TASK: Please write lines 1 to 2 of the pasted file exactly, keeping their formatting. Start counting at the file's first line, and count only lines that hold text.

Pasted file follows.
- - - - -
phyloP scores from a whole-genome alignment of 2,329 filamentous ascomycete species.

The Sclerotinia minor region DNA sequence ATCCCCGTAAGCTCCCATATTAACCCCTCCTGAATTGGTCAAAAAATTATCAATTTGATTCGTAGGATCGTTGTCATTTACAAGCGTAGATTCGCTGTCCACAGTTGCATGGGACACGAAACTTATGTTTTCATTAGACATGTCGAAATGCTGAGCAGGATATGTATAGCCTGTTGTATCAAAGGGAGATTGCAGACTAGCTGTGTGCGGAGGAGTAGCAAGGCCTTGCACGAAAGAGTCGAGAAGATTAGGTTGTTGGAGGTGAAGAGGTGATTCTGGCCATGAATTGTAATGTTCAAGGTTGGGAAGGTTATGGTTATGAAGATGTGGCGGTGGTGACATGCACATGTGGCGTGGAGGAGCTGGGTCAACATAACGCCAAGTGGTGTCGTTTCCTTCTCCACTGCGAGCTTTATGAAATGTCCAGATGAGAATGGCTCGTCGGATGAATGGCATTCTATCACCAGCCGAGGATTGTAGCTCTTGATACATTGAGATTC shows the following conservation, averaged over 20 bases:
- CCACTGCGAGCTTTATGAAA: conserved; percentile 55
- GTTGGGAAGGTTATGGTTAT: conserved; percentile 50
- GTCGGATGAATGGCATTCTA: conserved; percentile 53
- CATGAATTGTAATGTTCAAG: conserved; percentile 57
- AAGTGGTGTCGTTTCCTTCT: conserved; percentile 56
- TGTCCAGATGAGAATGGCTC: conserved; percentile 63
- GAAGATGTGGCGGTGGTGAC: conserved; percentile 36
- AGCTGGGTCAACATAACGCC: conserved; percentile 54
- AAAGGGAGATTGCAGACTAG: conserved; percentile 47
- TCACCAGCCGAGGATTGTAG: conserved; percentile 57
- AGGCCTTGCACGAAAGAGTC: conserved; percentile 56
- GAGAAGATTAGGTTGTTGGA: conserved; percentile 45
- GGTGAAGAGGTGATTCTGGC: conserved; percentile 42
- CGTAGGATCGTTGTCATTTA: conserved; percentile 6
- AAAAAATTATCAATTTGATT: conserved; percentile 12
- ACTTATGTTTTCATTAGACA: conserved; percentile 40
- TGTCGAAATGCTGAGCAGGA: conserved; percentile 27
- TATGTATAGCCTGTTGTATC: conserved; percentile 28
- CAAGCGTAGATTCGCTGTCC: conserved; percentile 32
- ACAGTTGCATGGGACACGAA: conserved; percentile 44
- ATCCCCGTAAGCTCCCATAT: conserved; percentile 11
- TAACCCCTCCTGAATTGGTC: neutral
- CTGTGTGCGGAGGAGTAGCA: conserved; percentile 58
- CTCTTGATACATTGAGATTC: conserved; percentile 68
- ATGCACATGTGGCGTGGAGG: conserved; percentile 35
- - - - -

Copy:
phyloP scores from a whole-genome alignment of 2,329 filamentous ascomycete species.

The Sclerotinia minor region DNA sequence ATCCCCGTAAGCTCCCATATTAACCCCTCCTGAATTGGTCAAAAAATTATCAATTTGATTCGTAGGATCGTTGTCATTTACAAGCGTAGATTCGCTGTCCACAGTTGCATGGGACACGAAACTTATGTTTTCATTAGACATGTCGAAATGCTGAGCAGGATATGTATAGCCTGTTGTATCAAAGGGAGATTGCAGACTAGCTGTGTGCGGAGGAGTAGCAAGGCCTTGCACGAAAGAGTCGAGAAGATTAGGTTGTTGGAGGTGAAGAGGTGATTCTGGCCATGAATTGTAATGTTCAAGGTTGGGAAGGTTATGGTTATGAAGATGTGGCGGTGGTGACATGCACATGTGGCGTGGAGGAGCTGGGTCAACATAACGCCAAGTGGTGTCGTTTCCTTCTCCACTGCGAGCTTTATGAAATGTCCAGATGAGAATGGCTCGTCGGATGAATGGCATTCTATCACCAGCCGAGGATTGTAGCTCTTGATACATTGAGATTC shows the following conservation, averaged over 20 bases: